I would generally advise not to use imputed scores to process your dataset. I always calculate PCs, perform clustering and reduce dimensions using the variable genes you discover using FindVariableGenes(), without any imputation. That being said, the imputation that Seurat offers is a practical solution to generate output plots. use.imputed is not always specifically noted in the help files of functions, but you can try adding it to functions that generate output, and it will work in a lot of cases.
What I normally do is this:
dataset <- Seurat::AddImputedScore(object = dataset, genes.use = email@example.com, genes.fit = c("GOI1", "GOI2", etc), do.print = TRUE)
The do.print variable plots a message for each gene that was imputed, which I personally like. You can set it to FALSE if you want.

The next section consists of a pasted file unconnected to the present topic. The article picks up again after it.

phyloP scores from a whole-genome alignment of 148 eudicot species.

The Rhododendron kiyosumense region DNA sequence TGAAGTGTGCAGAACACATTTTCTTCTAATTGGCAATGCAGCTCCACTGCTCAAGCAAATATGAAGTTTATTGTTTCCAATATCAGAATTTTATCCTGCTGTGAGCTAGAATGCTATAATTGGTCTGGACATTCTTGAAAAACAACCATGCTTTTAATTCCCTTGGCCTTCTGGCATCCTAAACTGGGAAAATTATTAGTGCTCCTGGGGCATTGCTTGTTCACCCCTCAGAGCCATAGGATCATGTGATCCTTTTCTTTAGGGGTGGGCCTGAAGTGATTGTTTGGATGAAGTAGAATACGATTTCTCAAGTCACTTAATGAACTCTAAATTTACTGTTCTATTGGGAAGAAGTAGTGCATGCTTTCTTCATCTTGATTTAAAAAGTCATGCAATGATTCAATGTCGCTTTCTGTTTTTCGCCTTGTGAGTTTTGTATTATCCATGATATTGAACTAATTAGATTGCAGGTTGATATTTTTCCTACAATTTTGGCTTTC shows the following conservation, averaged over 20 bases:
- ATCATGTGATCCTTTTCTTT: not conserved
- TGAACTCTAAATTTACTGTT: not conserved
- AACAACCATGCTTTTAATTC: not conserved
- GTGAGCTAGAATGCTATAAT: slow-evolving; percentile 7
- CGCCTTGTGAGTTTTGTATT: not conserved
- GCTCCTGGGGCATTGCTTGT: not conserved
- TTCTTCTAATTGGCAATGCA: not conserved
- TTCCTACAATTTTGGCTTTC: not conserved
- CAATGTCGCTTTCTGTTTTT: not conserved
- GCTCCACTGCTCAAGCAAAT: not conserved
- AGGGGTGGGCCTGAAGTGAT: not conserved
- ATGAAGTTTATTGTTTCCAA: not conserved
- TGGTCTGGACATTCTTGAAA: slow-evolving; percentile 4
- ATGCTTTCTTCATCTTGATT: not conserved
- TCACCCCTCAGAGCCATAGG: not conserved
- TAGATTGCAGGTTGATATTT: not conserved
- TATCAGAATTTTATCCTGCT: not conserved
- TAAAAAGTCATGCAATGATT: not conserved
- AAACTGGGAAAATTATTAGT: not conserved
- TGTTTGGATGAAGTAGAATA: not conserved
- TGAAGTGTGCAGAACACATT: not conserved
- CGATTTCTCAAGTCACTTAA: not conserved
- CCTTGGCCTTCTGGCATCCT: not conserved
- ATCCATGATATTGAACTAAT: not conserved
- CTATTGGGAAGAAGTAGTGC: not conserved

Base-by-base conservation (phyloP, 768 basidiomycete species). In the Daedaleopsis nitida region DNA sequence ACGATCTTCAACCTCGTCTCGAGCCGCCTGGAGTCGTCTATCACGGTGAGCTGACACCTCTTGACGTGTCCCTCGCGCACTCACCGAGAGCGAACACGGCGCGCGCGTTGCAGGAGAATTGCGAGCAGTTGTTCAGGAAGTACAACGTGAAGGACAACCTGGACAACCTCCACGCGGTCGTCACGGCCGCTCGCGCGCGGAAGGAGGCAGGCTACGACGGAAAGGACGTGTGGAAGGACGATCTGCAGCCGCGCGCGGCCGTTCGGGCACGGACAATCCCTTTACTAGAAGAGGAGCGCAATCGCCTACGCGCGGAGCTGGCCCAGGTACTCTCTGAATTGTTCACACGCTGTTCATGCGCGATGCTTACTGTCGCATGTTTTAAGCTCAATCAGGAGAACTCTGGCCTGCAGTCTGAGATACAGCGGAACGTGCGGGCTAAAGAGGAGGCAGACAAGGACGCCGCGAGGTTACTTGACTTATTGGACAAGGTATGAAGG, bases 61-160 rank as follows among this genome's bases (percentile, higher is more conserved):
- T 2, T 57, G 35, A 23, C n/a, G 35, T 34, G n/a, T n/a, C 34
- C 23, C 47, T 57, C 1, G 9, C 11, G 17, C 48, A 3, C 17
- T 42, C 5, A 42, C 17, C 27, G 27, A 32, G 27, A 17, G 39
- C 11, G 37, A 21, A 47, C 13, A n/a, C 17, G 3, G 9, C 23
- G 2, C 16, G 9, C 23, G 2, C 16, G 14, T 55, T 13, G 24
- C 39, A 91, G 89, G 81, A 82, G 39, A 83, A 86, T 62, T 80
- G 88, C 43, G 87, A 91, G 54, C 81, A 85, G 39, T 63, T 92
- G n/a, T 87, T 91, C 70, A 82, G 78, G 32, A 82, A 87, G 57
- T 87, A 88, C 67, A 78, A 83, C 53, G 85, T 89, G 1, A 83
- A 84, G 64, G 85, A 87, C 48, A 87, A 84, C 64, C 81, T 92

This imputes the specific genes that you are interested in modelling them on the variable genes that you identified in your dataset. This normally works quite well for me. The imputed scores are stored in the @imputed tab of your seurat object and can be queried as such. You can add more genes as you work. I would advise against imputing all genes, as the process is not very fast.
Functions that work with imputation (add "use.imputed = TRUE") as far as I know them: FeaturePlot(), VlnPlot(), GenePlot(), RidgePlot(). Maybe there's more, check the scripts on the Seurat github, or just test as you work
Hope this helps,